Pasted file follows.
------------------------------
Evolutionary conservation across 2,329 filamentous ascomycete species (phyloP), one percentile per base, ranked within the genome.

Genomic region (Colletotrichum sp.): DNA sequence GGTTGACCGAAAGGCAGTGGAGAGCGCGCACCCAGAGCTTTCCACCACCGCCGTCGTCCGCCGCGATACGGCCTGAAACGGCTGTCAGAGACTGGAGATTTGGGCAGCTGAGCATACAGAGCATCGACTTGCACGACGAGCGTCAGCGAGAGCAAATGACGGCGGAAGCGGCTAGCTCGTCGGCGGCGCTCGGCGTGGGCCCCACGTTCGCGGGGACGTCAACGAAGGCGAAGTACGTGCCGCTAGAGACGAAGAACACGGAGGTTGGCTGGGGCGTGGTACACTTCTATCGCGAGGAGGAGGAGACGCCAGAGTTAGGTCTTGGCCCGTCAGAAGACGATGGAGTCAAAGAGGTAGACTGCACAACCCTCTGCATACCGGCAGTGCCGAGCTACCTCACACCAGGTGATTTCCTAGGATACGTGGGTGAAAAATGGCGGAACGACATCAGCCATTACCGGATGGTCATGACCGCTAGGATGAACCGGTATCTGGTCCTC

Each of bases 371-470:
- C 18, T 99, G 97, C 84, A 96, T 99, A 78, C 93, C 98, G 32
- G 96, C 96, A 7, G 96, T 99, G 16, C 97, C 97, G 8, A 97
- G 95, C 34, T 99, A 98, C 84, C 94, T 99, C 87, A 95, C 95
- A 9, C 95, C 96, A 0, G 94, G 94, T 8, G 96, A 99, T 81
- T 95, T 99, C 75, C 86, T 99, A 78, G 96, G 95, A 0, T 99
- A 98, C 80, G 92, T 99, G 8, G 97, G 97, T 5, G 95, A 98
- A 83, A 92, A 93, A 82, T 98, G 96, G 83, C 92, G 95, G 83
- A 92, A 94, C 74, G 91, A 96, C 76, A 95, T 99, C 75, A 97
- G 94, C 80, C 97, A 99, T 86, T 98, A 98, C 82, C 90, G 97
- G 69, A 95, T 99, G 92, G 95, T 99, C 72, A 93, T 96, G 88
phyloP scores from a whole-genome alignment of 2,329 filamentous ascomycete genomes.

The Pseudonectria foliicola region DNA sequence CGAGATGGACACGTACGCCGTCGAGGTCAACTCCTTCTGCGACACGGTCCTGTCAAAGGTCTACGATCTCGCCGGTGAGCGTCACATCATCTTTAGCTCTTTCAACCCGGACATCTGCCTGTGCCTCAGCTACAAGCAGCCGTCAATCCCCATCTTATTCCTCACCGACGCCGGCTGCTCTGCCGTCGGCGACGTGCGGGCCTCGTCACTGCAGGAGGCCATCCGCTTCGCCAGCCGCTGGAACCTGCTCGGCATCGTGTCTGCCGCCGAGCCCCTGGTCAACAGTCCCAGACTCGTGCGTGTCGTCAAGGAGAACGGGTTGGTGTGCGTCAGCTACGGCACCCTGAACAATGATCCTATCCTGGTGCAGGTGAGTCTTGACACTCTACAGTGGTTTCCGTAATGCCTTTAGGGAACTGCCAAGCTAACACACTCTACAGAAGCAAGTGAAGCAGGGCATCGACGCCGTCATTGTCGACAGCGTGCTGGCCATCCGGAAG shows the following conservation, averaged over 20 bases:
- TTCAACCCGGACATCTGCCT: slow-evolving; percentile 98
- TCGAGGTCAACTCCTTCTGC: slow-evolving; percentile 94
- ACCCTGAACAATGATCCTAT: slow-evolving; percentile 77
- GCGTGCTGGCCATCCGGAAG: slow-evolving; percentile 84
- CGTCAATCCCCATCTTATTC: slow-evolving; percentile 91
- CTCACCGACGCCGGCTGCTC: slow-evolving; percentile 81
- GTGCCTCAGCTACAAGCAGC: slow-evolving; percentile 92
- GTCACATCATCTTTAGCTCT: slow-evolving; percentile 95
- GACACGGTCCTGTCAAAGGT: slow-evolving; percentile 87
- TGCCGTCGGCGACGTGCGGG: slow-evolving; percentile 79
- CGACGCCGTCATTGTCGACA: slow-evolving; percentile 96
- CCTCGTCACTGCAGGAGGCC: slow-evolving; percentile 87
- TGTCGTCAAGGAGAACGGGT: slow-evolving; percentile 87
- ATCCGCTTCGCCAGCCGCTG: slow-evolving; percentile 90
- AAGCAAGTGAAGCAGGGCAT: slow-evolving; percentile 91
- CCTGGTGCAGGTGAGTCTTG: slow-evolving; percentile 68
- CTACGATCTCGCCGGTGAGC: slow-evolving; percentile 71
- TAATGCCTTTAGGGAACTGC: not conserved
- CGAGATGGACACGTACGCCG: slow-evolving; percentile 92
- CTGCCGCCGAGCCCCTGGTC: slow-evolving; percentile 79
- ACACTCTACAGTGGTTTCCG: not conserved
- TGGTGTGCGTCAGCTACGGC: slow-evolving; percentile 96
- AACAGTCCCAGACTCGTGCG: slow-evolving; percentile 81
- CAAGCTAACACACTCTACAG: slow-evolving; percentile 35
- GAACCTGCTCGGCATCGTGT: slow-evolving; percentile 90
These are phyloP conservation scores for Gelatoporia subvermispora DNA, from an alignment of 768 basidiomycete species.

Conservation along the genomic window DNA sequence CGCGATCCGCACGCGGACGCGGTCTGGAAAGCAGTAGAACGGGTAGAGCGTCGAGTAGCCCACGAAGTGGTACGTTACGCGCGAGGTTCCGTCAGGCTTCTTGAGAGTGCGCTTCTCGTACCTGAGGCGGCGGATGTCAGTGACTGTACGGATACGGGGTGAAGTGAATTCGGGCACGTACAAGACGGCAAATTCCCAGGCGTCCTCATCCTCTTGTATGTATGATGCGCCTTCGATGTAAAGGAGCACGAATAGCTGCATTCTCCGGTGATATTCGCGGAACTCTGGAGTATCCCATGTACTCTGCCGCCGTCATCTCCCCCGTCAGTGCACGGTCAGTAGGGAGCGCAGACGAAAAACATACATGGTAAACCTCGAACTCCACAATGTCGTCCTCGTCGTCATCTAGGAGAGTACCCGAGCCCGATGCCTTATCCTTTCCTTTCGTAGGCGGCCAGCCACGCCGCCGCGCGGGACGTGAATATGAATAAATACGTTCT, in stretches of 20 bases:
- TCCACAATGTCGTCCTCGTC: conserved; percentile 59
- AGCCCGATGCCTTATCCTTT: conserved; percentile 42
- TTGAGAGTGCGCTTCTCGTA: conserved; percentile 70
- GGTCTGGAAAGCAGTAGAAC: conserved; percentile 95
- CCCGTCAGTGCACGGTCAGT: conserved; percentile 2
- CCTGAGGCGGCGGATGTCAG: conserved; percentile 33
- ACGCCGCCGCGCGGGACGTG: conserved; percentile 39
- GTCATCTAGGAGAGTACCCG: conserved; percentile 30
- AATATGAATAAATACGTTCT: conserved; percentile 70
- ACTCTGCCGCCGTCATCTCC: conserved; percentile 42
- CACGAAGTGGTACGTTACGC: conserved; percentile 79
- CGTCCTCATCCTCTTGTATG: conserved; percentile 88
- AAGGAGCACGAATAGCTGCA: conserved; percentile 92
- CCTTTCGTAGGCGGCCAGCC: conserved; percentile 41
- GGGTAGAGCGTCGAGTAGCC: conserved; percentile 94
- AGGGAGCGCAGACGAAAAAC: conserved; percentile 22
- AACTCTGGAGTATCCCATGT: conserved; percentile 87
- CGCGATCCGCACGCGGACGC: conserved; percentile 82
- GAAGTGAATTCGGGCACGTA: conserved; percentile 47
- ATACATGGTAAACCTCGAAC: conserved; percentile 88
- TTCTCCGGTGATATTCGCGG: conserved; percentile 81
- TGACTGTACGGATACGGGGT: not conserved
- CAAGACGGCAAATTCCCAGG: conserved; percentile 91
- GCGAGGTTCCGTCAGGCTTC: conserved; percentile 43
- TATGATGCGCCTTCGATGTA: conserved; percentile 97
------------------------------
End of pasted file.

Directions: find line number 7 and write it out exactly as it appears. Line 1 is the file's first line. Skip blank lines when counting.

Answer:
- A 9, C 95, C 96, A 0, G 94, G 94, T 8, G 96, A 99, T 81